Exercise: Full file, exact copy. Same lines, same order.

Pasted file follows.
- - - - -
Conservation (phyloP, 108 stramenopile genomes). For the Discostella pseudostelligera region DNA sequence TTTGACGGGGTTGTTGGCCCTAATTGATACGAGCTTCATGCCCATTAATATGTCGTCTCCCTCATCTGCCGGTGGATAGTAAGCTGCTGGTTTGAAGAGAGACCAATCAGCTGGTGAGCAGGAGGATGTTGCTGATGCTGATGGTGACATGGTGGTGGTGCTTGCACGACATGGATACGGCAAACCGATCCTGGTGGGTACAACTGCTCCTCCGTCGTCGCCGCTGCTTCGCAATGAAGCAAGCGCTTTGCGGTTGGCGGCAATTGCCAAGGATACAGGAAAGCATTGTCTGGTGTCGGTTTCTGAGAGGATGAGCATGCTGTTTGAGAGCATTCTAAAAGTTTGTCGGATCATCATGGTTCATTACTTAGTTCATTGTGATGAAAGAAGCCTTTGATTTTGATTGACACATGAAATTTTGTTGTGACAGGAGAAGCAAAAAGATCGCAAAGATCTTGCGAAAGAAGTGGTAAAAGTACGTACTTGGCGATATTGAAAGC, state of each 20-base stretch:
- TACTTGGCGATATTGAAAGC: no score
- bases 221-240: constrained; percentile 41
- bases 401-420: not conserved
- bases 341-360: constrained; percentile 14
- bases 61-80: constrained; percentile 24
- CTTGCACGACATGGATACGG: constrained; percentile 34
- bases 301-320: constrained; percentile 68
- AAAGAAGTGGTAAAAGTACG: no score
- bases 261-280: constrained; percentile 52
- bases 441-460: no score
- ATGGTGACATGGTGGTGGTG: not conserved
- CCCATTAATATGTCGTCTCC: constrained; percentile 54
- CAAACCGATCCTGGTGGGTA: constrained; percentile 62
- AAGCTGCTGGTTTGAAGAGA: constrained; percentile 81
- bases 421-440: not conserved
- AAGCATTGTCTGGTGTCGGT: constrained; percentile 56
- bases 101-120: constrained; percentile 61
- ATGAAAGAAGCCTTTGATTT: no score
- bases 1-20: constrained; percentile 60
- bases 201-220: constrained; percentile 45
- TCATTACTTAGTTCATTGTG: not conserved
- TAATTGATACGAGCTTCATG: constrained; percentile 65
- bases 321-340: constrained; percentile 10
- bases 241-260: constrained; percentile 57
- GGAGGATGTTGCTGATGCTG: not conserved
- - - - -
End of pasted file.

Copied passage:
Conservation (phyloP, 108 stramenopile genomes). For the Discostella pseudostelligera region DNA sequence TTTGACGGGGTTGTTGGCCCTAATTGATACGAGCTTCATGCCCATTAATATGTCGTCTCCCTCATCTGCCGGTGGATAGTAAGCTGCTGGTTTGAAGAGAGACCAATCAGCTGGTGAGCAGGAGGATGTTGCTGATGCTGATGGTGACATGGTGGTGGTGCTTGCACGACATGGATACGGCAAACCGATCCTGGTGGGTACAACTGCTCCTCCGTCGTCGCCGCTGCTTCGCAATGAAGCAAGCGCTTTGCGGTTGGCGGCAATTGCCAAGGATACAGGAAAGCATTGTCTGGTGTCGGTTTCTGAGAGGATGAGCATGCTGTTTGAGAGCATTCTAAAAGTTTGTCGGATCATCATGGTTCATTACTTAGTTCATTGTGATGAAAGAAGCCTTTGATTTTGATTGACACATGAAATTTTGTTGTGACAGGAGAAGCAAAAAGATCGCAAAGATCTTGCGAAAGAAGTGGTAAAAGTACGTACTTGGCGATATTGAAAGC, state of each 20-base stretch:
- TACTTGGCGATATTGAAAGC: no score
- bases 221-240: constrained; percentile 41
- bases 401-420: not conserved
- bases 341-360: constrained; percentile 14
- bases 61-80: constrained; percentile 24
- CTTGCACGACATGGATACGG: constrained; percentile 34
- bases 301-320: constrained; percentile 68
- AAAGAAGTGGTAAAAGTACG: no score
- bases 261-280: constrained; percentile 52
- bases 441-460: no score
- ATGGTGACATGGTGGTGGTG: not conserved
- CCCATTAATATGTCGTCTCC: constrained; percentile 54
- CAAACCGATCCTGGTGGGTA: constrained; percentile 62
- AAGCTGCTGGTTTGAAGAGA: constrained; percentile 81
- bases 421-440: not conserved
- AAGCATTGTCTGGTGTCGGT: constrained; percentile 56
- bases 101-120: constrained; percentile 61
- ATGAAAGAAGCCTTTGATTT: no score
- bases 1-20: constrained; percentile 60
- bases 201-220: constrained; percentile 45
- TCATTACTTAGTTCATTGTG: not conserved
- TAATTGATACGAGCTTCATG: constrained; percentile 65
- bases 321-340: constrained; percentile 10
- bases 241-260: constrained; percentile 57
- GGAGGATGTTGCTGATGCTG: not conserved